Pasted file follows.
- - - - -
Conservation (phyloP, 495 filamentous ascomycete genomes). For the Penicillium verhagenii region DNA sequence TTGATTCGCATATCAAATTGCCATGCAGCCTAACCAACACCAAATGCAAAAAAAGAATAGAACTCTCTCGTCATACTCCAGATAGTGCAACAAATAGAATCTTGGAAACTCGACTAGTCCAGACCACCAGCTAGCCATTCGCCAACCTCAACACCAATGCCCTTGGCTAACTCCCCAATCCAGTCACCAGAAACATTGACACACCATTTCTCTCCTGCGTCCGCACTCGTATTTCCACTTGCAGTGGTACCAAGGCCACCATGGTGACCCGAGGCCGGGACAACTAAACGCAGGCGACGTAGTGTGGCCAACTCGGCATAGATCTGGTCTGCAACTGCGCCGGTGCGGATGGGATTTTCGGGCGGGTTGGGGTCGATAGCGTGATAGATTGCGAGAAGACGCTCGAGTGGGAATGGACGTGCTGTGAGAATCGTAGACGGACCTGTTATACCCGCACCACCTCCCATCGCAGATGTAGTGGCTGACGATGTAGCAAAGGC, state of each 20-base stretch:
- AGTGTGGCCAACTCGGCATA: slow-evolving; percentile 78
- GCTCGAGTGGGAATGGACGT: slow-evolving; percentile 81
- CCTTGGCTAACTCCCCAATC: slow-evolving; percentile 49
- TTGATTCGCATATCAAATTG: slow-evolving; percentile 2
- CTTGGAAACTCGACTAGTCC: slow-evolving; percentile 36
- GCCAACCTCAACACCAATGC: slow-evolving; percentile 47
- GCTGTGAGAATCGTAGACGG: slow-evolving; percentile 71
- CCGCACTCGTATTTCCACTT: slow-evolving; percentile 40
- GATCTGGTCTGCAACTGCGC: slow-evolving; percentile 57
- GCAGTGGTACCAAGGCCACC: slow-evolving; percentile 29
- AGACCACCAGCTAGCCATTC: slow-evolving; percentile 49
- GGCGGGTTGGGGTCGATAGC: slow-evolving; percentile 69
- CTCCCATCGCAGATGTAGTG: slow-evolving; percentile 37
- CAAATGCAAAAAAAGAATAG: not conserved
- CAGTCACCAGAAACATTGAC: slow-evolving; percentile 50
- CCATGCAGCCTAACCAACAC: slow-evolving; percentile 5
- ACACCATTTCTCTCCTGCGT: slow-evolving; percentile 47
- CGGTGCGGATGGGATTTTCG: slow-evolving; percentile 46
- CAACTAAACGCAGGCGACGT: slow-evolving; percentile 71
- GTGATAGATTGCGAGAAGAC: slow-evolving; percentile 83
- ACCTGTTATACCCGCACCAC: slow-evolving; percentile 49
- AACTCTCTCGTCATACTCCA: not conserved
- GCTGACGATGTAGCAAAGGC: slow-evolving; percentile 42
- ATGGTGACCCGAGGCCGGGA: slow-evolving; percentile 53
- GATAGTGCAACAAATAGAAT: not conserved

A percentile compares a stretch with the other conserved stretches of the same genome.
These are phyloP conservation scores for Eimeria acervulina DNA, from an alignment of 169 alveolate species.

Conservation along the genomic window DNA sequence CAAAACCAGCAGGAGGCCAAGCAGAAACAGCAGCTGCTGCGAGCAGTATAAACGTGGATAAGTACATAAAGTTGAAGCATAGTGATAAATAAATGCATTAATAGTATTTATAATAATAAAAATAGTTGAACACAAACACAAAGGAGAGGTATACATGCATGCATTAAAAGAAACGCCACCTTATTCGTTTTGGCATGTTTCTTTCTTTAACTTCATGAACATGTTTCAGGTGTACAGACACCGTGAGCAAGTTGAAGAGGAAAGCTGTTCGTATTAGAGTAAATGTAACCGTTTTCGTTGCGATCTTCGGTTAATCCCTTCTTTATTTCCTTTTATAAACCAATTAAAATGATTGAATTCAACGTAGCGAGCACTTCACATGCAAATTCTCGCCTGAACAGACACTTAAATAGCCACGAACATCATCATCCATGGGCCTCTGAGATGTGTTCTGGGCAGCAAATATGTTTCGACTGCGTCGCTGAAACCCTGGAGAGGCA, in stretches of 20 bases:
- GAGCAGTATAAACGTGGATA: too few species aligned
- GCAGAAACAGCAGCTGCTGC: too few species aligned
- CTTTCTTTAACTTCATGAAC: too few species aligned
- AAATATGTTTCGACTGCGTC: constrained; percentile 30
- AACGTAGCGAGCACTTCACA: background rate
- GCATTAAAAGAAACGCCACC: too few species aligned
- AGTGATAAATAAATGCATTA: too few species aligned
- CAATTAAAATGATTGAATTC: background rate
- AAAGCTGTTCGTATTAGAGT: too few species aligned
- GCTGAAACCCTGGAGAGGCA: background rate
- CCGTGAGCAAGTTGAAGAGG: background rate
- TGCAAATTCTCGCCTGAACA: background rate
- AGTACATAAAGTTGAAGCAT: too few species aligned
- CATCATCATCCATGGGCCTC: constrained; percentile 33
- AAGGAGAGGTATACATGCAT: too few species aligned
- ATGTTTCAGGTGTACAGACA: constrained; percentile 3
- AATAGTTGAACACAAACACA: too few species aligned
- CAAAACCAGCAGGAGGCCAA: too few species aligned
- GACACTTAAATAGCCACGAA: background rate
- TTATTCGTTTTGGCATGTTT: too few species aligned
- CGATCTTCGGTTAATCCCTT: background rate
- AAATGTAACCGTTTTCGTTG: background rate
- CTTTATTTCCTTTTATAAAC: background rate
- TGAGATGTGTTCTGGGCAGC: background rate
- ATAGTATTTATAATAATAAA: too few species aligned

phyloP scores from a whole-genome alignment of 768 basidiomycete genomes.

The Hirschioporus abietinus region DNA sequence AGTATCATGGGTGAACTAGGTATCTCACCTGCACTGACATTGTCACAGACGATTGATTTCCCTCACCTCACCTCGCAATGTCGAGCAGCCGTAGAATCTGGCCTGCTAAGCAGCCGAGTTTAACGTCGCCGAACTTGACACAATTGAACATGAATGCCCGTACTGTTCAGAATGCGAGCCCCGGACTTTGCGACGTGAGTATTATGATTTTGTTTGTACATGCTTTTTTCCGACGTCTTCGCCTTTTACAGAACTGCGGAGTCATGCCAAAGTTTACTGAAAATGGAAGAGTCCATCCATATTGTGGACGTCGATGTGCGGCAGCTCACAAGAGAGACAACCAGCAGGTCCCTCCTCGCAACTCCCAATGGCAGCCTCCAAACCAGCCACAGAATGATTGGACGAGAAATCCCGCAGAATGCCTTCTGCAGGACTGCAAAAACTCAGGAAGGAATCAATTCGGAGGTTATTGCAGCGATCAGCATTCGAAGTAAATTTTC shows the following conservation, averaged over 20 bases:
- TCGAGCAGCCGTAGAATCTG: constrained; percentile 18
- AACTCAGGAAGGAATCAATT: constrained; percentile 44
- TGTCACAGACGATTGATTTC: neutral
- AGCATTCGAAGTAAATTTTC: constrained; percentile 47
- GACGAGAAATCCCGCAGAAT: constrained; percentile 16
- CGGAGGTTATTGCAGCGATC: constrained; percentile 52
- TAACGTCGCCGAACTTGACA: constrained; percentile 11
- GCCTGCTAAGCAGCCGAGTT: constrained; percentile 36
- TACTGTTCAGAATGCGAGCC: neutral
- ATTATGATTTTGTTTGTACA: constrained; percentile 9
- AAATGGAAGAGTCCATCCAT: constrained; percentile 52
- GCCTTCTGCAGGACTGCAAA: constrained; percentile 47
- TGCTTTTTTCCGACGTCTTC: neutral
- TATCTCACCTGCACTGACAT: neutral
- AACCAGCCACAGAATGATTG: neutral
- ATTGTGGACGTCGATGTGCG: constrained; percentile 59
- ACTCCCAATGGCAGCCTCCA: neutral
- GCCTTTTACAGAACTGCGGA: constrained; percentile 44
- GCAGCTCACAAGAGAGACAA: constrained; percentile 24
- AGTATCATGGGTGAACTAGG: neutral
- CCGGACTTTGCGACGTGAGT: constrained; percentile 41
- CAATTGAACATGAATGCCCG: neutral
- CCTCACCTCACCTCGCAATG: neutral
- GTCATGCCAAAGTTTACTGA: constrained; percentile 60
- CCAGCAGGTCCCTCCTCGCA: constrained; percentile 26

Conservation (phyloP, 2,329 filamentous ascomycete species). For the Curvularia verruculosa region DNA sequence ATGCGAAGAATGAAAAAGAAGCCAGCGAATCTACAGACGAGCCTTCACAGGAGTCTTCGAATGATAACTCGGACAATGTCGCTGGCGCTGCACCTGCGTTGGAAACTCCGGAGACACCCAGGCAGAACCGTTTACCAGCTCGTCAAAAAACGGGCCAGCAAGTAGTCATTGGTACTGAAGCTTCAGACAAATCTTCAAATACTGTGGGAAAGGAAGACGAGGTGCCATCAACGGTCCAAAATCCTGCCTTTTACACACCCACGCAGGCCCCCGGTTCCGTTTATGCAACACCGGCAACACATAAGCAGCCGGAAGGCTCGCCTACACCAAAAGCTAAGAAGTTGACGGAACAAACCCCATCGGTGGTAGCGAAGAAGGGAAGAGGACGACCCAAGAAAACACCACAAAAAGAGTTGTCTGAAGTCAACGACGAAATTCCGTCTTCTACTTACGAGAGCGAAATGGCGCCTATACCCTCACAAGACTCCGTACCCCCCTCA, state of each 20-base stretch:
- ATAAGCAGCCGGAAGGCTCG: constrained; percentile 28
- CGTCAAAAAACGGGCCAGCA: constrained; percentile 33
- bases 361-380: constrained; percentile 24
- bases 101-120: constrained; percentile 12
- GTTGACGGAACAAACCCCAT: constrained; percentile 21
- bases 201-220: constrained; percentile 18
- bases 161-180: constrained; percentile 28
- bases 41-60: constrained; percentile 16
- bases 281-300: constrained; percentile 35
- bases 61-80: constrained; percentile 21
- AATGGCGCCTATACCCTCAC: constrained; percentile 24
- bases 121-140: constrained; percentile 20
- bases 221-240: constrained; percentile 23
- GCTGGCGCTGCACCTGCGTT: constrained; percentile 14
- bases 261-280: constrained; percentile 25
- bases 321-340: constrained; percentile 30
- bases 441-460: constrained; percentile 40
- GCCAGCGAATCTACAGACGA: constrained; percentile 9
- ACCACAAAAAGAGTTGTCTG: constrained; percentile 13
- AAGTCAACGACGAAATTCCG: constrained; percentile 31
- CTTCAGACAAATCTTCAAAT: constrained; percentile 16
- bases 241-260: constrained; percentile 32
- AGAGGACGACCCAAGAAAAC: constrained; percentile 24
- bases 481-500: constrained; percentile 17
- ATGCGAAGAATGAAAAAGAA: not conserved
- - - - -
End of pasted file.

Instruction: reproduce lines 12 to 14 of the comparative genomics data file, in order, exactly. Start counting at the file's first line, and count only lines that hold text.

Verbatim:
- AGACCACCAGCTAGCCATTC: slow-evolving; percentile 49
- GGCGGGTTGGGGTCGATAGC: slow-evolving; percentile 69
- CTCCCATCGCAGATGTAGTG: slow-evolving; percentile 37